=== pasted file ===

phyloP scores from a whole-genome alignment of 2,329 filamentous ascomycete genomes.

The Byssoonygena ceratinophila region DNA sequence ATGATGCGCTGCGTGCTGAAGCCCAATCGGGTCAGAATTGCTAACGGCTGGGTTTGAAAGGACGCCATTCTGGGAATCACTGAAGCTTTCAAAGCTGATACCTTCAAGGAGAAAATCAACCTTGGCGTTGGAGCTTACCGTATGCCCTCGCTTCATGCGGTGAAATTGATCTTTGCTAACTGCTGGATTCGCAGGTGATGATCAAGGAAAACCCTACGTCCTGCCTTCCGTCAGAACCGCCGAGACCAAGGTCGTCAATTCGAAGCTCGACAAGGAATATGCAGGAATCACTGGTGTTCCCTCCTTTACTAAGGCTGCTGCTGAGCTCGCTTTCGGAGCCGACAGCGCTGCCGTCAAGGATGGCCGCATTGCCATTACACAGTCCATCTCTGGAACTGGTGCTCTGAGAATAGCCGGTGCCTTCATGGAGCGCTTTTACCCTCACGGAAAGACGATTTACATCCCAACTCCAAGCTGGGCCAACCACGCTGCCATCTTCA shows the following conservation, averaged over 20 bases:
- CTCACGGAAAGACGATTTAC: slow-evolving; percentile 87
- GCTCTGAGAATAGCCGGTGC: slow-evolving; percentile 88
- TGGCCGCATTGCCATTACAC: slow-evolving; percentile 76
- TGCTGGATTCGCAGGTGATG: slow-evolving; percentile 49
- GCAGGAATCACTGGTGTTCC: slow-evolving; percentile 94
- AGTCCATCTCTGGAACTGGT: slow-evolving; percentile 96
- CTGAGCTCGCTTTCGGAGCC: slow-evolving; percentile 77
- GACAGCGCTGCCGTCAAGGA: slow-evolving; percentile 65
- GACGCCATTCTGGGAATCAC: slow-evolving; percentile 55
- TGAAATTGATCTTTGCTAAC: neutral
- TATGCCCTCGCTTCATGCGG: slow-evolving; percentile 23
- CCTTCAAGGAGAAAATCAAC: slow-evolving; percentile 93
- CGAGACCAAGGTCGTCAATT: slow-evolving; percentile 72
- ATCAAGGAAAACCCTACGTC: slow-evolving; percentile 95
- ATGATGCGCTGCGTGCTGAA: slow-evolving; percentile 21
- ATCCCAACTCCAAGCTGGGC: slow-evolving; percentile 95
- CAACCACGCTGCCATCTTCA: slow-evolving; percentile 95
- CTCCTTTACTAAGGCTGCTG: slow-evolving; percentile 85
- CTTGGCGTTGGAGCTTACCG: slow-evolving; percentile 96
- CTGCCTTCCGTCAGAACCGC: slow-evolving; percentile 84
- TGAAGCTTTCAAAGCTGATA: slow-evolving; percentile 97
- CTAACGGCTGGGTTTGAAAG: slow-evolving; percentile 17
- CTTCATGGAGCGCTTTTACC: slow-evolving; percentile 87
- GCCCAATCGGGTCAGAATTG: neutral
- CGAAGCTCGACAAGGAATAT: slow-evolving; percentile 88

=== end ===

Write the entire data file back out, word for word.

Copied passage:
phyloP scores from a whole-genome alignment of 2,329 filamentous ascomycete genomes.

The Byssoonygena ceratinophila region DNA sequence ATGATGCGCTGCGTGCTGAAGCCCAATCGGGTCAGAATTGCTAACGGCTGGGTTTGAAAGGACGCCATTCTGGGAATCACTGAAGCTTTCAAAGCTGATACCTTCAAGGAGAAAATCAACCTTGGCGTTGGAGCTTACCGTATGCCCTCGCTTCATGCGGTGAAATTGATCTTTGCTAACTGCTGGATTCGCAGGTGATGATCAAGGAAAACCCTACGTCCTGCCTTCCGTCAGAACCGCCGAGACCAAGGTCGTCAATTCGAAGCTCGACAAGGAATATGCAGGAATCACTGGTGTTCCCTCCTTTACTAAGGCTGCTGCTGAGCTCGCTTTCGGAGCCGACAGCGCTGCCGTCAAGGATGGCCGCATTGCCATTACACAGTCCATCTCTGGAACTGGTGCTCTGAGAATAGCCGGTGCCTTCATGGAGCGCTTTTACCCTCACGGAAAGACGATTTACATCCCAACTCCAAGCTGGGCCAACCACGCTGCCATCTTCA shows the following conservation, averaged over 20 bases:
- CTCACGGAAAGACGATTTAC: slow-evolving; percentile 87
- GCTCTGAGAATAGCCGGTGC: slow-evolving; percentile 88
- TGGCCGCATTGCCATTACAC: slow-evolving; percentile 76
- TGCTGGATTCGCAGGTGATG: slow-evolving; percentile 49
- GCAGGAATCACTGGTGTTCC: slow-evolving; percentile 94
- AGTCCATCTCTGGAACTGGT: slow-evolving; percentile 96
- CTGAGCTCGCTTTCGGAGCC: slow-evolving; percentile 77
- GACAGCGCTGCCGTCAAGGA: slow-evolving; percentile 65
- GACGCCATTCTGGGAATCAC: slow-evolving; percentile 55
- TGAAATTGATCTTTGCTAAC: neutral
- TATGCCCTCGCTTCATGCGG: slow-evolving; percentile 23
- CCTTCAAGGAGAAAATCAAC: slow-evolving; percentile 93
- CGAGACCAAGGTCGTCAATT: slow-evolving; percentile 72
- ATCAAGGAAAACCCTACGTC: slow-evolving; percentile 95
- ATGATGCGCTGCGTGCTGAA: slow-evolving; percentile 21
- ATCCCAACTCCAAGCTGGGC: slow-evolving; percentile 95
- CAACCACGCTGCCATCTTCA: slow-evolving; percentile 95
- CTCCTTTACTAAGGCTGCTG: slow-evolving; percentile 85
- CTTGGCGTTGGAGCTTACCG: slow-evolving; percentile 96
- CTGCCTTCCGTCAGAACCGC: slow-evolving; percentile 84
- TGAAGCTTTCAAAGCTGATA: slow-evolving; percentile 97
- CTAACGGCTGGGTTTGAAAG: slow-evolving; percentile 17
- CTTCATGGAGCGCTTTTACC: slow-evolving; percentile 87
- GCCCAATCGGGTCAGAATTG: neutral
- CGAAGCTCGACAAGGAATAT: slow-evolving; percentile 88